As a result, I studied this question more in detail, by referring to a lot of secondary data on this subject, quantitative as well as qualitative, referring to research work already done in the area of gender inequalities and also the systemic realities in terms of rules and regulations made by the Government and other regulatory bodies. This opened in front of me, new dimensions of the problem and I then started looking at it as an Economist too! I realized that wherever there were problems of capacity, quality or accessibility in Higher Education institutes, the onus was knowingly or unknowingly shifted on the Government to provide for everybody, particularly in a welfare state like India. The Government in turn has to combat several macro-economic issues like inflation, growing fiscal deficit and a high subsidy bill. Moreover, even if it were possible for the Government to provide everyone with everything, would it actually help in increasing female participation in higher education or in reducing their drop-out rate? The answer to this is not a complete yes, because the problem, as stated earlier is neither completely systemic nor economic; it is socio-cultural and socio-economic.

There is a social and attitudinal change which is required, something which is far difficult to achieve than merely subsidizing education or increasing the number of seats. Two main conclusions, or rather recommendations which emerged out of my research paper were that sensitization of gender issues should start at the school level, as the same school child becomes the adult of tomorrow, and becomes a part of the higher education system. This will work on two levels, of sensitizing the child and also the parents indirectly, thus making a humble beginning towards changing the social fabric and bridging the gender gap. Secondly, it is very important to link education to employability, so that it leads to economic independence of women, so that they are empowered to make their own choices and decisions. It also makes their families and the society at large respect and understand the importance of education in their lives.

My seminar at the IFUW conference in Istanbul was scheduled on 19th August, and I was the first presenter of the day. My paper was extremely well-received as the members in the audience, belonging to various countries, were all interested in India, the emerging economy. It was also interesting to point out to them that in the context of employability during the global recession and recovery, India still fared better than most ‘developed’ economies! At the same time, it was also interesting to discuss the problems of social dualism and regional imbalance prevalent in India which were greater causes of worry than the depreciating Rupee!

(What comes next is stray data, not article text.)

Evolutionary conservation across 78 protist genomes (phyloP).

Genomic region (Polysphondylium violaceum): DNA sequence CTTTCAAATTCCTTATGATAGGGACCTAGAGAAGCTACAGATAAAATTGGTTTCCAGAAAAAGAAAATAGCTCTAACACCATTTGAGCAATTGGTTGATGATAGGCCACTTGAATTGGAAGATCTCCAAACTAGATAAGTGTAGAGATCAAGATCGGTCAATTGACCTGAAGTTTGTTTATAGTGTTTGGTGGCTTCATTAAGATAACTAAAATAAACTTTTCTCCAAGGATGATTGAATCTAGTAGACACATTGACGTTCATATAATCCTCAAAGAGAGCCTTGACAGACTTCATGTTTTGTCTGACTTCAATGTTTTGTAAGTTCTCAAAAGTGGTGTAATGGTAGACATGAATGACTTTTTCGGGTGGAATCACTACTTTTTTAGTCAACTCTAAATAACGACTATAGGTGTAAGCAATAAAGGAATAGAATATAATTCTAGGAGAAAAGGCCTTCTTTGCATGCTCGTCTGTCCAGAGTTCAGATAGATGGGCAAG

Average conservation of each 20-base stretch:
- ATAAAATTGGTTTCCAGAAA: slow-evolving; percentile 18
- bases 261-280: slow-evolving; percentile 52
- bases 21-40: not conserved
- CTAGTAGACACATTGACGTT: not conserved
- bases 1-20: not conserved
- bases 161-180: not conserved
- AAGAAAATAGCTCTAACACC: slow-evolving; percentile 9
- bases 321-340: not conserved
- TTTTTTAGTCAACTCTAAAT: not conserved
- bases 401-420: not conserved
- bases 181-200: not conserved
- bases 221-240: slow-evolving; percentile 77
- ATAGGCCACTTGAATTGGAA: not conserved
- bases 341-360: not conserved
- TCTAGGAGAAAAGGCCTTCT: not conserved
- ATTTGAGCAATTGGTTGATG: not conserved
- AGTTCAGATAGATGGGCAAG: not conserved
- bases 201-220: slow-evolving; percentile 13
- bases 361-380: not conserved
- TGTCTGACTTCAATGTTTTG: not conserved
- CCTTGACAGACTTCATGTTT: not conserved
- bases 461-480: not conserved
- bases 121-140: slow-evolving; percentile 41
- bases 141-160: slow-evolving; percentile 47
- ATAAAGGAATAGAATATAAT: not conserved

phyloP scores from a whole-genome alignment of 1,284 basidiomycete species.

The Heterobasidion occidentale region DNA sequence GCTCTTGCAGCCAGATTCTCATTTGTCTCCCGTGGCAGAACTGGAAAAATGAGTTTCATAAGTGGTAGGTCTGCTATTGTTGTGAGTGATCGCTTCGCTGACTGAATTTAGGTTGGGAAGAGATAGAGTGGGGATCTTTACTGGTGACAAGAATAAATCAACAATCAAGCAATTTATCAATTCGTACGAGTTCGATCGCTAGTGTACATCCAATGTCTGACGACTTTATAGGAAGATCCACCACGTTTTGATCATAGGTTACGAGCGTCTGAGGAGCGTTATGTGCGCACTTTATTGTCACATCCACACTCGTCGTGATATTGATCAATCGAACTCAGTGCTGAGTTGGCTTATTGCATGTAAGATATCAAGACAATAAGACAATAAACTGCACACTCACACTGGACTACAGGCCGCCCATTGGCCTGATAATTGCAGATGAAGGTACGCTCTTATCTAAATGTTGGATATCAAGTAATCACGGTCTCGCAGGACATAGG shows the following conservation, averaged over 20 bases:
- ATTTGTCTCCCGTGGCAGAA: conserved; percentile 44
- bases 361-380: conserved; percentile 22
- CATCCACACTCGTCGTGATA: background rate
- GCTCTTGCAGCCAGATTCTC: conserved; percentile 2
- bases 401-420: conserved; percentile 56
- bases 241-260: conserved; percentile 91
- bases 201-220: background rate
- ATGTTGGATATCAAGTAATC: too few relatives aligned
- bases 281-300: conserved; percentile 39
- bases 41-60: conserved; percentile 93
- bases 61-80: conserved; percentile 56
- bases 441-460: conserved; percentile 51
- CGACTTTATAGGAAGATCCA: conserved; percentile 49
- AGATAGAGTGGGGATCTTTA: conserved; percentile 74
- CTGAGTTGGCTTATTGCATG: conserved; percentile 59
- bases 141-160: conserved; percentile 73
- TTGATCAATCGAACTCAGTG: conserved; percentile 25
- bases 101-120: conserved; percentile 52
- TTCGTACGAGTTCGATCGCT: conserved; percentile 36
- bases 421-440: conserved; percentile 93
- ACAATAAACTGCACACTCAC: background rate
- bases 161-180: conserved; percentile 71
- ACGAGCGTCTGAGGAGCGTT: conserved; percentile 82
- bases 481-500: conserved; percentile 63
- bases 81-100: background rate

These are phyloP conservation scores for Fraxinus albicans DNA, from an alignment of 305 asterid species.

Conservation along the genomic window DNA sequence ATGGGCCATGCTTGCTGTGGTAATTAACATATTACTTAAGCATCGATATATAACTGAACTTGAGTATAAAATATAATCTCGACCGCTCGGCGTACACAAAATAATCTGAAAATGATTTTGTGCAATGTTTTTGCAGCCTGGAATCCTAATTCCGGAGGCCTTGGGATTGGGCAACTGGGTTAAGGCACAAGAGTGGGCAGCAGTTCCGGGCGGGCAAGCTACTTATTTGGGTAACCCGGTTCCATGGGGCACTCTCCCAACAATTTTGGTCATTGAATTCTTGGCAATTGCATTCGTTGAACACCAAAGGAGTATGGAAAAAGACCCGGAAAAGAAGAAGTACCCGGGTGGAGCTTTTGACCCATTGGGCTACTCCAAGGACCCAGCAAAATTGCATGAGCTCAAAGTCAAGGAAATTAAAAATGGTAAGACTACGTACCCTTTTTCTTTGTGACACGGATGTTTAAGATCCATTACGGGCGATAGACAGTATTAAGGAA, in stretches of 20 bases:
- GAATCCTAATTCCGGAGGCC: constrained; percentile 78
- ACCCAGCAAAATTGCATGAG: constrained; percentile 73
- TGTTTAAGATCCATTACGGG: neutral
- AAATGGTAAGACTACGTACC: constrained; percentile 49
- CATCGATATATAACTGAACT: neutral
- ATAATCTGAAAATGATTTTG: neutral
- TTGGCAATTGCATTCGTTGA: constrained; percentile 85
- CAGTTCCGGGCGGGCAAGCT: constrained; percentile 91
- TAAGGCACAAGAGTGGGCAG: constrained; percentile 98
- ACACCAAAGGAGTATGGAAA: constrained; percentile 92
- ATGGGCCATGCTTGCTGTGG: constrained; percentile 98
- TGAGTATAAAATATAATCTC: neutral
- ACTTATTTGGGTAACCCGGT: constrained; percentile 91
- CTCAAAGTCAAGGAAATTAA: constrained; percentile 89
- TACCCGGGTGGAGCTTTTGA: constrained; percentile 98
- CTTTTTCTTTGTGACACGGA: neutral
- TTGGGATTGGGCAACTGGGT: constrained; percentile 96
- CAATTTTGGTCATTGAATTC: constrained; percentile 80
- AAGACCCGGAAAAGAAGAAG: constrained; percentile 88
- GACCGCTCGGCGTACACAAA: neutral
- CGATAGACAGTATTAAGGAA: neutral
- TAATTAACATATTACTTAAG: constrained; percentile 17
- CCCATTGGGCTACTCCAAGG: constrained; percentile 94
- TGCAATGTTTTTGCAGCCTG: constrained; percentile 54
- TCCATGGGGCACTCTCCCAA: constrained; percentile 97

The amount of discussion in the audience which my paper stimulated was by itself an indicator of its accomplishment and left me satisfied with the entire exercise which had lasted almost a year! It was also nice to interact in person with my convener and the other presenters, with whom I had been in touch via email; also for a year! It was a good idea on the part of the organizers to have a pre-seminar meeting of all the conveners and paper presenters, so that we got to know each other well before our actual seminar.  It was also extremely interesting to listen to the other presentations in my seminar which acquainted me with the condition of fellow-women in other countries in the context of higher education. It was the perfect platform for sharing of ideas, experiences and future goals. At the last IFUW triennial conference in Mexico, my paper was read out in absentia as I could not attend it due to other pre-determined assignments. Having missed that chance of interacting with IFUW members from all over the world, I felt this one at Istanbul was all the more special to me!